The term anxiety is often thrown around casually.
Common Myths About Anxiety
With so many misconceptions around what anxiety is, or isn’t, it can be difficult to know what to believe. We’re here to clear up some of these common myths about anxiety.
Myth: People Have Control Over Their Symptoms
Some might say that anxiety is a case of “mind over matter”, or something that people can snap out of.
For people who experience anxiety, this is not helpful, and may stir feelings of shame around the condition. On the contrary, people with anxiety may feel out of control over their symptoms and situations that may trigger them.
Myth: Anxiety is All in Your Head
Anxiety is not just a matter of worrying or overthinking. People who experience anxiety may also have very real and uncomfortable physical symptoms like:
- A racing heart or heart palpitations
- Shortness of breath
- Sweating and trembling
Myth: You Can Outgrow Anxiety
Whether it’s children, adolescents, or adults, many believe that anxiety is something you can simply outgrow with time. While this may be true for some people, most need real coping mechanisms and a practical plan to help minimize their symptoms.
Ignoring anxiety may cause symptoms to worsen over time, or make it that much more difficult for people to seek out resources like Brillia’s Five Pillar Program - keep reading to learn more!
Myth: Phobias are Not Real
Phobias are oftentimes mocked or the target of jokes. Phobias are a type of anxiety disorder, and they can hugely impact people's lives.3
Some of the most common phobias are:
- Social Phobia (Social Anxiety Disorder)
- Acrophobia: The fear of heights.
- Agoraphobia: Typically a fear of crowded places or open spaces.
- Mysophobia: Phobia of dirt and dreams.
Myth: People with Anxiety Always Have Panic Attacks
Anxiety attacks and panic attacks are not the same thing. Someone with anxiety however, may also have panic attacks, but that’s not always the case.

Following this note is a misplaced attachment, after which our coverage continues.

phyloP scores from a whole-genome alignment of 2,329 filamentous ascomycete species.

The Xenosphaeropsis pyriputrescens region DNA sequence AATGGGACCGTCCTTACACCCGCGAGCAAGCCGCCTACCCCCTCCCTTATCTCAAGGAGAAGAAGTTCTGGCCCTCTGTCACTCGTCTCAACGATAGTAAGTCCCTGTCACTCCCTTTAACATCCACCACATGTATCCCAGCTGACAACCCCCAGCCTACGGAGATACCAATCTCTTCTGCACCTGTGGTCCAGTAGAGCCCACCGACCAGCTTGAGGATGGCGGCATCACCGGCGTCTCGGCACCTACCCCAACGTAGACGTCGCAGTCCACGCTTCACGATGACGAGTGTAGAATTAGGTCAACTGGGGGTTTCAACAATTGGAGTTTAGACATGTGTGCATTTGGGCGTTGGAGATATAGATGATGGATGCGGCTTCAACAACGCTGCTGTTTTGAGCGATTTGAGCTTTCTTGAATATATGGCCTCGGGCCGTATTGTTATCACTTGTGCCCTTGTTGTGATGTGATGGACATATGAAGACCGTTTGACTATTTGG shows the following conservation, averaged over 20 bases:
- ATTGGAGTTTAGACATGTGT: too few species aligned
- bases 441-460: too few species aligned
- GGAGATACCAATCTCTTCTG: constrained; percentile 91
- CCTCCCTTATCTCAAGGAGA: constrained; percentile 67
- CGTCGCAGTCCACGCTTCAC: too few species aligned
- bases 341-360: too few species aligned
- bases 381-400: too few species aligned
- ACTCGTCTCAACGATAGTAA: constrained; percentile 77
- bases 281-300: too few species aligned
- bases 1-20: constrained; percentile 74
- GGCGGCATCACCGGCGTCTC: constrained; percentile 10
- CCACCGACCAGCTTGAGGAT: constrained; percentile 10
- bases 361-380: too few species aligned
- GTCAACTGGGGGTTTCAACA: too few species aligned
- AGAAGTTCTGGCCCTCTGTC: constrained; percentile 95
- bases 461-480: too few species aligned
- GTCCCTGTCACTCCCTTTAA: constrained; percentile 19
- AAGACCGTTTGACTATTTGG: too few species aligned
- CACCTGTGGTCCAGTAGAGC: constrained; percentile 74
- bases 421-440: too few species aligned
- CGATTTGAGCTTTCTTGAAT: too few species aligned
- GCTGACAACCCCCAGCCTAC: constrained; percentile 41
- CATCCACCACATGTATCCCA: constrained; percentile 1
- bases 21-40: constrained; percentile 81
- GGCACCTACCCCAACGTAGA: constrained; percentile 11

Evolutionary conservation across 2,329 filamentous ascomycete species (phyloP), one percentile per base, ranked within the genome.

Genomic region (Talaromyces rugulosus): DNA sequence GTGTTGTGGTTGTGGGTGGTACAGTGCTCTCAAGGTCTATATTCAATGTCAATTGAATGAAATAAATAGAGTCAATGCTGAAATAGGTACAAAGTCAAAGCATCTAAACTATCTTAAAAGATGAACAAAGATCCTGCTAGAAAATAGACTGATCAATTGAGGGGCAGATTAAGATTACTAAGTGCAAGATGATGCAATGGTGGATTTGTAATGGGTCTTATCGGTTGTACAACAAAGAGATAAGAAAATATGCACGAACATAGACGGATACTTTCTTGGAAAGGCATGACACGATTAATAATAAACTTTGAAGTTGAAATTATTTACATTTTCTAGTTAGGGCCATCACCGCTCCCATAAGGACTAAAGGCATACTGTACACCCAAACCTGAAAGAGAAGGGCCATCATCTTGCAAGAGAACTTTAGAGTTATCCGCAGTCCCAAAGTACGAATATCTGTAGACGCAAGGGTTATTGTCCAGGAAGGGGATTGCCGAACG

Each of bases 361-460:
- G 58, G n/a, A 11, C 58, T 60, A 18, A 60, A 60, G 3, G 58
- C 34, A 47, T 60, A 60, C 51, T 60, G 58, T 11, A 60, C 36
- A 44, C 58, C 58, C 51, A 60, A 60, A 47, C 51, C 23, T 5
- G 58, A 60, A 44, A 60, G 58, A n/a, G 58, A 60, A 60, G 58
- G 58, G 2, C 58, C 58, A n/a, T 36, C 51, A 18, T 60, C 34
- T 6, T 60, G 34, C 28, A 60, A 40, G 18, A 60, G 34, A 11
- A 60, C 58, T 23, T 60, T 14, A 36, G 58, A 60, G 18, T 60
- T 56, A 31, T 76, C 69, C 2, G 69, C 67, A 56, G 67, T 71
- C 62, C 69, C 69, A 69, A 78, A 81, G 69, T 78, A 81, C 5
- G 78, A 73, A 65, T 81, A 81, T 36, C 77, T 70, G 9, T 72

For people who don’t have panic attacks, that doesn’t make their anxiety any less real.
Myth: Anxiety is Not a “Real” Problem
Almost everyone experiences some feelings of anxiety from time to time, it’s a natural part of being human. This is often situational and leads people to believe that anxiety is something that can be controlled or solved — one of the many anxiety myths out there.
For people with anxiety disorders, it is a very real part of their everyday life.
Unlike more visible medical issues, mental health is not as tangible. This can make it difficult to diagnose or “prove”. If this is you, know that you don’t need to prove it to anyone. (I think we should write an article about how to help symptoms of anxiety and then link it here).
Myth: Severe Anxiety Requires Prescription Medication
While a lot of people may benefit from prescription anti-anxiety medication, it’s not the only option.
People with anxiety may be able to reduce or manage their symptoms with lifestyle changes like the ones outlined in Brillias Holistic 5 Pillars:
- Mindfulness and relaxation: Tools like meditation and breathing exercises can help you manage anxiety symptoms in the long term.
- Adequate Sleep: The brain needs sleep in order to re-energize and regulate itself. These tips can help you get to sleep, even when your mind is racing.
- Proper Nutrition: What you put in your mouth impacts every part of your body, including your mental health. A healthy diet can help you manage symptoms of anxiety and feel better overall.
- Controlled Screen Time: As we spend more and more time in front of screens, studies are emerging showing that they can increase feelings of anxiety. Try to limit your exposure, especially before bed.
- Taking Brillia: After incorporating the five pillars into your life you may want to incorporate an OTC product like Brillia. This gentle homeopathic option is calming, without the harmful side effects of many prescriptions.
Lifestyle changes can go a long way when it comes to managing symptoms of anxiety. Medication is available for you as a last resort.
If you experience symptoms of anxiety, remember that your experience is real and valid, and there are steps you can take to help reduce your symptoms.